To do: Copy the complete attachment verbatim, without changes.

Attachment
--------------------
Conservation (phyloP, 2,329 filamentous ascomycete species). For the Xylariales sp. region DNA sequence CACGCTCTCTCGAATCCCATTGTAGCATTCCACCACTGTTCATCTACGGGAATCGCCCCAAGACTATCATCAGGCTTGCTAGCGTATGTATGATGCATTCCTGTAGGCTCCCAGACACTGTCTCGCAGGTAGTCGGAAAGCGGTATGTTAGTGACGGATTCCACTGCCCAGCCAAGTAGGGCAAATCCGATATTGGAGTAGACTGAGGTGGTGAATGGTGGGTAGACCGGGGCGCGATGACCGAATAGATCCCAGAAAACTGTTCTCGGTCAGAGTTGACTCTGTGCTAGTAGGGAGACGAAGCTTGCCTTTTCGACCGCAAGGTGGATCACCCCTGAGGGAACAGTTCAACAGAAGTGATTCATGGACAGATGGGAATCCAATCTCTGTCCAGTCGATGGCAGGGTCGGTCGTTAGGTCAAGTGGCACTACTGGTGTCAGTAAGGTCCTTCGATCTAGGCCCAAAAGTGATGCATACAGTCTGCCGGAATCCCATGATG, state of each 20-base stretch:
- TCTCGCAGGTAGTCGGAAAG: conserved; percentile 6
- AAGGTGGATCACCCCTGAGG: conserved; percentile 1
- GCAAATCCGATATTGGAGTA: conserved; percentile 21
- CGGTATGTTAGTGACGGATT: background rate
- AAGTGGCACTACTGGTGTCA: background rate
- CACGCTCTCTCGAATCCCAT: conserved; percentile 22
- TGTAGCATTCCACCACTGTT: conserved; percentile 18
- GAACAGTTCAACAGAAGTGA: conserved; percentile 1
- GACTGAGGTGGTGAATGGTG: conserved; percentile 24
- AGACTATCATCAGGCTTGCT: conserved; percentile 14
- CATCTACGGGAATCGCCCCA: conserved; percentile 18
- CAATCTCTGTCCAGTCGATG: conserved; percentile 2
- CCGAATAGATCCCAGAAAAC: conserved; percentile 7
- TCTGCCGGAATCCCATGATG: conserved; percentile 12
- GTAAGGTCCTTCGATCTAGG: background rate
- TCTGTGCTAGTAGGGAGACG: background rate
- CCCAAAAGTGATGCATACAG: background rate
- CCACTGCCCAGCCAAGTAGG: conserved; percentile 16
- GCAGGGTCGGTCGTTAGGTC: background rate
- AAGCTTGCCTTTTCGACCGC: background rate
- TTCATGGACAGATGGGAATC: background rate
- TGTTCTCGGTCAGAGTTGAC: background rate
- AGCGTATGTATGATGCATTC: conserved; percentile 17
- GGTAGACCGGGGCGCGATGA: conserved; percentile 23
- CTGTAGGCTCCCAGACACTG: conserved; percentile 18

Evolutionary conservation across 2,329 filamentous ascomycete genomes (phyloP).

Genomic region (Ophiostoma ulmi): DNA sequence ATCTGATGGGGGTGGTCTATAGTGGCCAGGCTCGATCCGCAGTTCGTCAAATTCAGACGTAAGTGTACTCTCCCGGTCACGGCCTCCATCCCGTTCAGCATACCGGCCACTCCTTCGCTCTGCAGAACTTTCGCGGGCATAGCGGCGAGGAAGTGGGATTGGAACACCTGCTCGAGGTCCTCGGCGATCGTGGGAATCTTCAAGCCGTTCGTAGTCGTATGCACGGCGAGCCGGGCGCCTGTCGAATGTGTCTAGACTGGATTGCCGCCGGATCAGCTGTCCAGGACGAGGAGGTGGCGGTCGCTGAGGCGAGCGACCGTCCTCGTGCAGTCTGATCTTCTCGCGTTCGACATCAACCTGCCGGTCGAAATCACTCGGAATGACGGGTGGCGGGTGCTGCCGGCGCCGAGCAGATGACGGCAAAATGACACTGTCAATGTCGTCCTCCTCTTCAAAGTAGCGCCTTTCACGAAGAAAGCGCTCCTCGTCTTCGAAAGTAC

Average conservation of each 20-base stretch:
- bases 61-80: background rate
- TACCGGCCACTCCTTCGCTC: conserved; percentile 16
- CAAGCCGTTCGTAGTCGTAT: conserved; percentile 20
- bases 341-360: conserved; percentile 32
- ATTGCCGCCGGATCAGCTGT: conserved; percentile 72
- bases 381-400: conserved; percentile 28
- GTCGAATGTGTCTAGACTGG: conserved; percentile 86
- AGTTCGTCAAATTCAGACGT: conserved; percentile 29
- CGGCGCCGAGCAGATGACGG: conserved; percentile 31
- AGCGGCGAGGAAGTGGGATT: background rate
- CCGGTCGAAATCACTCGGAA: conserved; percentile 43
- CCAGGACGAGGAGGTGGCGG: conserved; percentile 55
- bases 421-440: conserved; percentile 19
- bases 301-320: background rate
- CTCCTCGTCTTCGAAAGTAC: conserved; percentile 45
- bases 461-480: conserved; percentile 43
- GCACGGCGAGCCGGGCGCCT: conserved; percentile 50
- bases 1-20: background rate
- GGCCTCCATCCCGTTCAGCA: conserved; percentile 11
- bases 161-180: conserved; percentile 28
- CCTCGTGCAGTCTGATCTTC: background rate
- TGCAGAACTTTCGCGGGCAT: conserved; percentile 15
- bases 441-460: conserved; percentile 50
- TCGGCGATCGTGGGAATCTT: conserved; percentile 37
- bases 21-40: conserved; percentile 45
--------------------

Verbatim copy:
Conservation (phyloP, 2,329 filamentous ascomycete species). For the Xylariales sp. region DNA sequence CACGCTCTCTCGAATCCCATTGTAGCATTCCACCACTGTTCATCTACGGGAATCGCCCCAAGACTATCATCAGGCTTGCTAGCGTATGTATGATGCATTCCTGTAGGCTCCCAGACACTGTCTCGCAGGTAGTCGGAAAGCGGTATGTTAGTGACGGATTCCACTGCCCAGCCAAGTAGGGCAAATCCGATATTGGAGTAGACTGAGGTGGTGAATGGTGGGTAGACCGGGGCGCGATGACCGAATAGATCCCAGAAAACTGTTCTCGGTCAGAGTTGACTCTGTGCTAGTAGGGAGACGAAGCTTGCCTTTTCGACCGCAAGGTGGATCACCCCTGAGGGAACAGTTCAACAGAAGTGATTCATGGACAGATGGGAATCCAATCTCTGTCCAGTCGATGGCAGGGTCGGTCGTTAGGTCAAGTGGCACTACTGGTGTCAGTAAGGTCCTTCGATCTAGGCCCAAAAGTGATGCATACAGTCTGCCGGAATCCCATGATG, state of each 20-base stretch:
- TCTCGCAGGTAGTCGGAAAG: conserved; percentile 6
- AAGGTGGATCACCCCTGAGG: conserved; percentile 1
- GCAAATCCGATATTGGAGTA: conserved; percentile 21
- CGGTATGTTAGTGACGGATT: background rate
- AAGTGGCACTACTGGTGTCA: background rate
- CACGCTCTCTCGAATCCCAT: conserved; percentile 22
- TGTAGCATTCCACCACTGTT: conserved; percentile 18
- GAACAGTTCAACAGAAGTGA: conserved; percentile 1
- GACTGAGGTGGTGAATGGTG: conserved; percentile 24
- AGACTATCATCAGGCTTGCT: conserved; percentile 14
- CATCTACGGGAATCGCCCCA: conserved; percentile 18
- CAATCTCTGTCCAGTCGATG: conserved; percentile 2
- CCGAATAGATCCCAGAAAAC: conserved; percentile 7
- TCTGCCGGAATCCCATGATG: conserved; percentile 12
- GTAAGGTCCTTCGATCTAGG: background rate
- TCTGTGCTAGTAGGGAGACG: background rate
- CCCAAAAGTGATGCATACAG: background rate
- CCACTGCCCAGCCAAGTAGG: conserved; percentile 16
- GCAGGGTCGGTCGTTAGGTC: background rate
- AAGCTTGCCTTTTCGACCGC: background rate
- TTCATGGACAGATGGGAATC: background rate
- TGTTCTCGGTCAGAGTTGAC: background rate
- AGCGTATGTATGATGCATTC: conserved; percentile 17
- GGTAGACCGGGGCGCGATGA: conserved; percentile 23
- CTGTAGGCTCCCAGACACTG: conserved; percentile 18

Evolutionary conservation across 2,329 filamentous ascomycete genomes (phyloP).

Genomic region (Ophiostoma ulmi): DNA sequence ATCTGATGGGGGTGGTCTATAGTGGCCAGGCTCGATCCGCAGTTCGTCAAATTCAGACGTAAGTGTACTCTCCCGGTCACGGCCTCCATCCCGTTCAGCATACCGGCCACTCCTTCGCTCTGCAGAACTTTCGCGGGCATAGCGGCGAGGAAGTGGGATTGGAACACCTGCTCGAGGTCCTCGGCGATCGTGGGAATCTTCAAGCCGTTCGTAGTCGTATGCACGGCGAGCCGGGCGCCTGTCGAATGTGTCTAGACTGGATTGCCGCCGGATCAGCTGTCCAGGACGAGGAGGTGGCGGTCGCTGAGGCGAGCGACCGTCCTCGTGCAGTCTGATCTTCTCGCGTTCGACATCAACCTGCCGGTCGAAATCACTCGGAATGACGGGTGGCGGGTGCTGCCGGCGCCGAGCAGATGACGGCAAAATGACACTGTCAATGTCGTCCTCCTCTTCAAAGTAGCGCCTTTCACGAAGAAAGCGCTCCTCGTCTTCGAAAGTAC

Average conservation of each 20-base stretch:
- bases 61-80: background rate
- TACCGGCCACTCCTTCGCTC: conserved; percentile 16
- CAAGCCGTTCGTAGTCGTAT: conserved; percentile 20
- bases 341-360: conserved; percentile 32
- ATTGCCGCCGGATCAGCTGT: conserved; percentile 72
- bases 381-400: conserved; percentile 28
- GTCGAATGTGTCTAGACTGG: conserved; percentile 86
- AGTTCGTCAAATTCAGACGT: conserved; percentile 29
- CGGCGCCGAGCAGATGACGG: conserved; percentile 31
- AGCGGCGAGGAAGTGGGATT: background rate
- CCGGTCGAAATCACTCGGAA: conserved; percentile 43
- CCAGGACGAGGAGGTGGCGG: conserved; percentile 55
- bases 421-440: conserved; percentile 19
- bases 301-320: background rate
- CTCCTCGTCTTCGAAAGTAC: conserved; percentile 45
- bases 461-480: conserved; percentile 43
- GCACGGCGAGCCGGGCGCCT: conserved; percentile 50
- bases 1-20: background rate
- GGCCTCCATCCCGTTCAGCA: conserved; percentile 11
- bases 161-180: conserved; percentile 28
- CCTCGTGCAGTCTGATCTTC: background rate
- TGCAGAACTTTCGCGGGCAT: conserved; percentile 15
- bases 441-460: conserved; percentile 50
- TCGGCGATCGTGGGAATCTT: conserved; percentile 37
- bases 21-40: conserved; percentile 45